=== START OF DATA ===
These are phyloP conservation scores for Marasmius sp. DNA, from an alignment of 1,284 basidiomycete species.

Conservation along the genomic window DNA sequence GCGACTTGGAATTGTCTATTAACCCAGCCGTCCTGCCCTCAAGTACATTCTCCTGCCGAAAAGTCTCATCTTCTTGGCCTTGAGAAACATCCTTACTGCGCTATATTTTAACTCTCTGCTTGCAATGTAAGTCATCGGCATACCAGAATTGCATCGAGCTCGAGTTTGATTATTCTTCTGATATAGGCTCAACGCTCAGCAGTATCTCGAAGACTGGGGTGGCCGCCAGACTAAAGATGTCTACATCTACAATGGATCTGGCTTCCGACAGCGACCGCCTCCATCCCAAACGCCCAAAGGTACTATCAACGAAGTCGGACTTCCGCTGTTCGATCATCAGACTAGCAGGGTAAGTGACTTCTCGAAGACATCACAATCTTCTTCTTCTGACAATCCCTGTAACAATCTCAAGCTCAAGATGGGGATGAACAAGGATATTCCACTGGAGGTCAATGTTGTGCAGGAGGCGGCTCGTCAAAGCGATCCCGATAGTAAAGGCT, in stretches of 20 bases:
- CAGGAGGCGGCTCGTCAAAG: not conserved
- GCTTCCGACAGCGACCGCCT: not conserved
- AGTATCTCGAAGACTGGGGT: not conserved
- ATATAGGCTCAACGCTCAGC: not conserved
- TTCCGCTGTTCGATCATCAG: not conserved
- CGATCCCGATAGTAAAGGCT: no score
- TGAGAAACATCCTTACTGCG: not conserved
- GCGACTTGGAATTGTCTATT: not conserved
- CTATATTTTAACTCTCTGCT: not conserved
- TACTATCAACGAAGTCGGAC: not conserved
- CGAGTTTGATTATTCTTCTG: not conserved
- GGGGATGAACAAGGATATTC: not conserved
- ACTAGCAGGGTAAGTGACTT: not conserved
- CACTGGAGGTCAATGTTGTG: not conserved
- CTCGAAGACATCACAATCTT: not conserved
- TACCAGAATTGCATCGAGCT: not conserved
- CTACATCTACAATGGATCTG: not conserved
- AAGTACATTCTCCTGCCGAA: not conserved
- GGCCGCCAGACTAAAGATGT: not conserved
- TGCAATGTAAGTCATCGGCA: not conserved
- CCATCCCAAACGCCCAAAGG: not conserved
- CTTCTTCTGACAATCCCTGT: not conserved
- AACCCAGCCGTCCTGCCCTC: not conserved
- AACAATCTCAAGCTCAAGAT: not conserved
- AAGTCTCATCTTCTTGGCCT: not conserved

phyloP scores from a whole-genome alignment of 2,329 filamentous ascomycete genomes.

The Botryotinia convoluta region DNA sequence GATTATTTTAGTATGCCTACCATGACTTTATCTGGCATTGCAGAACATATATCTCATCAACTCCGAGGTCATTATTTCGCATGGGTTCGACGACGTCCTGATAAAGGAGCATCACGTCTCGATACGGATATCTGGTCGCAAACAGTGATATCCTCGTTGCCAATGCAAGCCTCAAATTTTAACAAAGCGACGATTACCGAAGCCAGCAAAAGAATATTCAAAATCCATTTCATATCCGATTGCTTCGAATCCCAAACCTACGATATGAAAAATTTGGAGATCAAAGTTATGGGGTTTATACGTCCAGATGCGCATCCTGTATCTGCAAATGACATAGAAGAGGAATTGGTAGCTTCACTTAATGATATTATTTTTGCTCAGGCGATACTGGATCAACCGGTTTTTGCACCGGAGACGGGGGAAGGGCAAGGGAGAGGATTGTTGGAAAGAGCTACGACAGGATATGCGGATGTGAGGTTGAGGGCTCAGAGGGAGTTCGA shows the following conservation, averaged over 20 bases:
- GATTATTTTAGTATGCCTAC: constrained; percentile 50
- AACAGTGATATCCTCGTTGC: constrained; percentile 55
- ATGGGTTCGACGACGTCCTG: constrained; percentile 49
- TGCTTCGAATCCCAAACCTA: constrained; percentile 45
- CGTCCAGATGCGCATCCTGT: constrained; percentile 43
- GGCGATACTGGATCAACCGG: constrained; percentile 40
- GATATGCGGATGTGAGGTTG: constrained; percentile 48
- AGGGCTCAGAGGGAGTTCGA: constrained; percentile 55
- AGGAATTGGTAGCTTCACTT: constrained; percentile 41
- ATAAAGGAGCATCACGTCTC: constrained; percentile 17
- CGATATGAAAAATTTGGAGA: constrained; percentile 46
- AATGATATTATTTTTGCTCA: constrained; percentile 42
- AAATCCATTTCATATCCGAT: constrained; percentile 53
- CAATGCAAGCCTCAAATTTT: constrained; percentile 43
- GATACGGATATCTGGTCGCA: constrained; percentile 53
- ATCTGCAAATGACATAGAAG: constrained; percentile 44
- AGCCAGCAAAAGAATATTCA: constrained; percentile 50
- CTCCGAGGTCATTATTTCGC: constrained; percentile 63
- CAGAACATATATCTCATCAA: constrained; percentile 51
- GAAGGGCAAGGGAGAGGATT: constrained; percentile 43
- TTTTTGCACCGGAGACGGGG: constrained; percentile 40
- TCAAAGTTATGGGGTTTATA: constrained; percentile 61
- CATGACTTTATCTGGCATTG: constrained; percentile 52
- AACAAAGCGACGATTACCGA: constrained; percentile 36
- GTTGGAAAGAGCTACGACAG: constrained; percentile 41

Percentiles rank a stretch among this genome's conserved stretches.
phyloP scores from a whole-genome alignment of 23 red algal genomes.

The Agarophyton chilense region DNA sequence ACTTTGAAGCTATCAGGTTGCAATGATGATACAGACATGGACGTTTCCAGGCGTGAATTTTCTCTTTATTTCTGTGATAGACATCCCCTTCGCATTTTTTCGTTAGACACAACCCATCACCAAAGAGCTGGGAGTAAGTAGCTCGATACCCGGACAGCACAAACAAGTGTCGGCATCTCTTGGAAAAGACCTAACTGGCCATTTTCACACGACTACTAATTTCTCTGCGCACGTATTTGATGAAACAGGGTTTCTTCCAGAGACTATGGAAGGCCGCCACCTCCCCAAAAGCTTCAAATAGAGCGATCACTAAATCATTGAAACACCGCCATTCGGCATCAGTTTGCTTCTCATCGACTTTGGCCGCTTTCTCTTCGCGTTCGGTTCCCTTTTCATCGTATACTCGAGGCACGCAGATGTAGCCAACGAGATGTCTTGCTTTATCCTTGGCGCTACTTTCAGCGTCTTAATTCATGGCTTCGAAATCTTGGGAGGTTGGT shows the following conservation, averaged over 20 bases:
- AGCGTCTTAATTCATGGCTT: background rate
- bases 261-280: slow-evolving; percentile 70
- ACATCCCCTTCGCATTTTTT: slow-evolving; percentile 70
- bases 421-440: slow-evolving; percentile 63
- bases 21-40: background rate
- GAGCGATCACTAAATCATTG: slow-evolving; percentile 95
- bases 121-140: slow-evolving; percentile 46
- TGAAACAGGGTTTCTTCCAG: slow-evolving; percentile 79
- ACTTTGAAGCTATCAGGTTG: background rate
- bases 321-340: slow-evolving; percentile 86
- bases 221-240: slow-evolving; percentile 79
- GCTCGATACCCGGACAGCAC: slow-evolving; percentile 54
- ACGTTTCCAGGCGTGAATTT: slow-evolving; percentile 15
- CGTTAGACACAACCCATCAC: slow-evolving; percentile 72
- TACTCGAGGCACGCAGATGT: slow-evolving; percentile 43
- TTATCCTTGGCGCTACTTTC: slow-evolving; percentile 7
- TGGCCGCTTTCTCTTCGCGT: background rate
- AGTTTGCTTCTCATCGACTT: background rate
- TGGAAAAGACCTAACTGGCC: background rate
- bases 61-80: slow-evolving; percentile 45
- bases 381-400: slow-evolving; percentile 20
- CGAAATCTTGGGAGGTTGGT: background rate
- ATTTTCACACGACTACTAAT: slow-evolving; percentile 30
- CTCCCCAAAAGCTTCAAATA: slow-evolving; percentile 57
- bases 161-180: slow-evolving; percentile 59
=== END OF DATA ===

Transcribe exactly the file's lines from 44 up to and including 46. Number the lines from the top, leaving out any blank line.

- GATACGGATATCTGGTCGCA: constrained; percentile 53
- ATCTGCAAATGACATAGAAG: constrained; percentile 44
- AGCCAGCAAAAGAATATTCA: constrained; percentile 50